DURHAM – M&F Bank is joining a new Citi Bank-led lending platform to help small-to-medium-sized businesses access loans of up to $10 million.
The North Carolina-based bank – the second oldest minority bank in the U.S. — is one of 18 banks chosen to join the Bridge built by Citi platform that aims to make the borrowing process “more equitable.”
Described as a “digital meeting place,” it allows borrowers and lenders to connect through a “simple online request.” They can also track the loan process in real-time.
“We are excited to be included,” James Sills, M&F Bank’s president and CEO, told WRAL TechWire. “The Bridge platform allows us to cast the net wider to lend beyond our five primary markets using technology.
“We expect to reach thousands of potential businesses in North Carolina.”
Local business leaders are also hailing the pilot.
“This is a bold step forward in the effort to extend banking services to all segments of the community,” said Bill Spruill, CEO and co-founder of Global Data Consortium, a global identity verification platform.
Last year, fresh off a $3.5 million raise, he led a push among tech companies to move their funds to M&F as a sign of support for the Black community.
“I continue to see M&F as one of the key bridges between the Triangle’s tech community and the broader community that we live, work and play in,” he said.
“The best engine for economic growth in a region, state, community is not to import jobs in through company relocation, but to grow jobs from within through lending partnerships such as this one.”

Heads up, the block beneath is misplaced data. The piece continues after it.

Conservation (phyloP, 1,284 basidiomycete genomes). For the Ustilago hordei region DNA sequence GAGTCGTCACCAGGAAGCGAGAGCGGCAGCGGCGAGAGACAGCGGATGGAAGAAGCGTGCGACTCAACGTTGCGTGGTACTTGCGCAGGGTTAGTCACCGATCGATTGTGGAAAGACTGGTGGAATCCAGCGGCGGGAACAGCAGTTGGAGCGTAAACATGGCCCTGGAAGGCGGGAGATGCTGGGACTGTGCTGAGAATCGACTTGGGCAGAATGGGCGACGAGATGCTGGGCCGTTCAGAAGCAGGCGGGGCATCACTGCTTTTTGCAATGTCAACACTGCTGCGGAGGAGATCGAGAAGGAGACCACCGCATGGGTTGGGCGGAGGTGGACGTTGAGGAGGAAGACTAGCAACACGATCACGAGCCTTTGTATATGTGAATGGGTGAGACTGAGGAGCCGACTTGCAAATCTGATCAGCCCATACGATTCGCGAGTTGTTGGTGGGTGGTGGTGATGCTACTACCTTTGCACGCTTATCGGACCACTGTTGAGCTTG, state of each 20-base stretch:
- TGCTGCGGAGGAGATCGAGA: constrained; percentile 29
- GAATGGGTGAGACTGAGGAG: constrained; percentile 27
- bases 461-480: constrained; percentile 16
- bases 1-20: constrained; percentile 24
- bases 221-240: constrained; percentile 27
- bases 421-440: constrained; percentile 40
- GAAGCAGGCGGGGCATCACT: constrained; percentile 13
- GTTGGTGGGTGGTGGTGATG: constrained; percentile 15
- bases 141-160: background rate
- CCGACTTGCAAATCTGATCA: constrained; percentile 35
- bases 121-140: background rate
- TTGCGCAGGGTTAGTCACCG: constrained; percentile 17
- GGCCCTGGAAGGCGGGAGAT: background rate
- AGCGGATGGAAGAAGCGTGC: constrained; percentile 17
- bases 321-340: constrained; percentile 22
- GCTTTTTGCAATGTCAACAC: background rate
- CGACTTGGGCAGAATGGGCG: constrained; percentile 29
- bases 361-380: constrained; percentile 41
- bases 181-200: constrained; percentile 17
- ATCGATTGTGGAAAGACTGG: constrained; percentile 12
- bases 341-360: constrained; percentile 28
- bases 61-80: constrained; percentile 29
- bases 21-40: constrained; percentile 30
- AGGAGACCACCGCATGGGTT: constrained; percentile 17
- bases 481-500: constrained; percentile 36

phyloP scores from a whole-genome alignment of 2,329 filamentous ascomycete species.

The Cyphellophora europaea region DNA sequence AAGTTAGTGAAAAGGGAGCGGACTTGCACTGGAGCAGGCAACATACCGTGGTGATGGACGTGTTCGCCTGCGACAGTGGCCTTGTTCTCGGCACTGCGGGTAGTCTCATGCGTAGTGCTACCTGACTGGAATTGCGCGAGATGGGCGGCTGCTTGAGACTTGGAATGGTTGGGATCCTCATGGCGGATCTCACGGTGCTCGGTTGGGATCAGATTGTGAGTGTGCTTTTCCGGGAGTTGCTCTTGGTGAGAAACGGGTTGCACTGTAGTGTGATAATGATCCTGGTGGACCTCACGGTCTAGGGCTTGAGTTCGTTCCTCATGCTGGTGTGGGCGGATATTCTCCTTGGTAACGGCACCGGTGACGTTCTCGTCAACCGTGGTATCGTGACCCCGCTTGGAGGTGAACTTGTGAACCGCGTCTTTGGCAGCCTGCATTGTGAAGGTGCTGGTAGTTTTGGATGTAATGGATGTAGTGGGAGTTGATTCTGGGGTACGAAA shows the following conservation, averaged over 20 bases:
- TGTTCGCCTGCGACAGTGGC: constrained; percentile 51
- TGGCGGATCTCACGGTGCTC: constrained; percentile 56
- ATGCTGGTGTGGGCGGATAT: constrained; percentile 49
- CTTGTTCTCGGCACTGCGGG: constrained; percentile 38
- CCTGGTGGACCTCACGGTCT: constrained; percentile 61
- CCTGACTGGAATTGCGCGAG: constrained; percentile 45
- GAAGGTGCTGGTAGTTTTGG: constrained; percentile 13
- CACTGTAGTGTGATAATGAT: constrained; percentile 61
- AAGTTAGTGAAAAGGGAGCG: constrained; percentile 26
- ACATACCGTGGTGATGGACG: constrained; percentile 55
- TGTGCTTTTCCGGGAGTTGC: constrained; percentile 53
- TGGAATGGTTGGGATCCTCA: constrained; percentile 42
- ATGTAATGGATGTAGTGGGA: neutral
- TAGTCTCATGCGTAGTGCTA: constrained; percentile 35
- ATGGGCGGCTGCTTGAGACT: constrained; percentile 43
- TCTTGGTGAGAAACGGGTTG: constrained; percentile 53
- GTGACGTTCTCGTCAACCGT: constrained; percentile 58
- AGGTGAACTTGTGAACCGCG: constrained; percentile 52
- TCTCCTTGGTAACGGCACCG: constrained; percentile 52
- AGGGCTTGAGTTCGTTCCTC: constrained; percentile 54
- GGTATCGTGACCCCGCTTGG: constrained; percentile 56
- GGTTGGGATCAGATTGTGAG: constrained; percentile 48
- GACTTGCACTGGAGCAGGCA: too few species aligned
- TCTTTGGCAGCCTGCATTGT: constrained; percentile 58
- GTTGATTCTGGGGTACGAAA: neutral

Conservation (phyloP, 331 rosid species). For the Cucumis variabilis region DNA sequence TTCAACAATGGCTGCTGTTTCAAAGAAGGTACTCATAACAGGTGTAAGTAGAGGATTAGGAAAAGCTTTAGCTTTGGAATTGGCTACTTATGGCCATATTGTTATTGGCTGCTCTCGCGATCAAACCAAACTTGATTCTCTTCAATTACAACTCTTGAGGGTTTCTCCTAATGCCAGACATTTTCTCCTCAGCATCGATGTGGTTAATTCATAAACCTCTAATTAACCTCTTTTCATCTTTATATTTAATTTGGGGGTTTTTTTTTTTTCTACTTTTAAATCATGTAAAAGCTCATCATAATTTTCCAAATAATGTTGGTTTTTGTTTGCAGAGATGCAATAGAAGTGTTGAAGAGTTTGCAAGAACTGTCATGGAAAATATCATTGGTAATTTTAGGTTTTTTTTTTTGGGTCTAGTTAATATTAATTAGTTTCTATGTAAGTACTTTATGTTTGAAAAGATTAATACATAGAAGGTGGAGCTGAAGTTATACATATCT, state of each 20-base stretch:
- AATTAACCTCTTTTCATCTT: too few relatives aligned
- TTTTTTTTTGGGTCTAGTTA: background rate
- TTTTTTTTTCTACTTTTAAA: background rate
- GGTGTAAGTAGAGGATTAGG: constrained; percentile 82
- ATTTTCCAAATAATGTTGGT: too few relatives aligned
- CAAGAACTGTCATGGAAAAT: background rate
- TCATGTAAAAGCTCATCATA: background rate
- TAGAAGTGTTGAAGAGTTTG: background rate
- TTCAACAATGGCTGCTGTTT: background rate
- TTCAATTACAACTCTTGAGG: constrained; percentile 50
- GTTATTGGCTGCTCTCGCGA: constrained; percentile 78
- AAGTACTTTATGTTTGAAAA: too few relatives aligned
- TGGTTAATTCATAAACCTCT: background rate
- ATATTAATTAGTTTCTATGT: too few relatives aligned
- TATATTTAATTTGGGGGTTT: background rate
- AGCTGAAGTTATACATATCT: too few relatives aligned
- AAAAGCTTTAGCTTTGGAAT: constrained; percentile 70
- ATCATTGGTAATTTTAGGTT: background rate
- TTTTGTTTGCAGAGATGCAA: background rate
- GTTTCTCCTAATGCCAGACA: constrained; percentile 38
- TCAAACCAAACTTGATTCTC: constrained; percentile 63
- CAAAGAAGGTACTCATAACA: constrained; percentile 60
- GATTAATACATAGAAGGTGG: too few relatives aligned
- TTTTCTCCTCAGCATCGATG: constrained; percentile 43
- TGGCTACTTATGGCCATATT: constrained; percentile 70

Founded in 1907 as Mechanics and Farmers Bank, M&F Bank has long been a symbol of the Durham’s African-American community.
The bank, along with NC Mutual, made up what was known as Durham’s Black Wall Street. It included a group of black businesses in downtown that became an economic engine for the city’s African-American community during the Jim Crow era of racial discrimination.
Today, it is the only Black-owned bank based in North Carolina, with branches in Durham, Raleigh, Charlotte, Greensboro and Winston-Salem.
However, it continues to face pandemic-related challenges.
“A weeks ago, I was cautiously optimistic that things were getting back to the new normal. Our loan pipeline for the third and fourth quarters was looking very good,” Sills said.
But with the recent surge in COVID cases, he believes the return to the new normal is still “a few months away.”
“Many minority firms are still in recovery mode and have not returned to the new normal,” he said. “It will probably take longer than most people think.”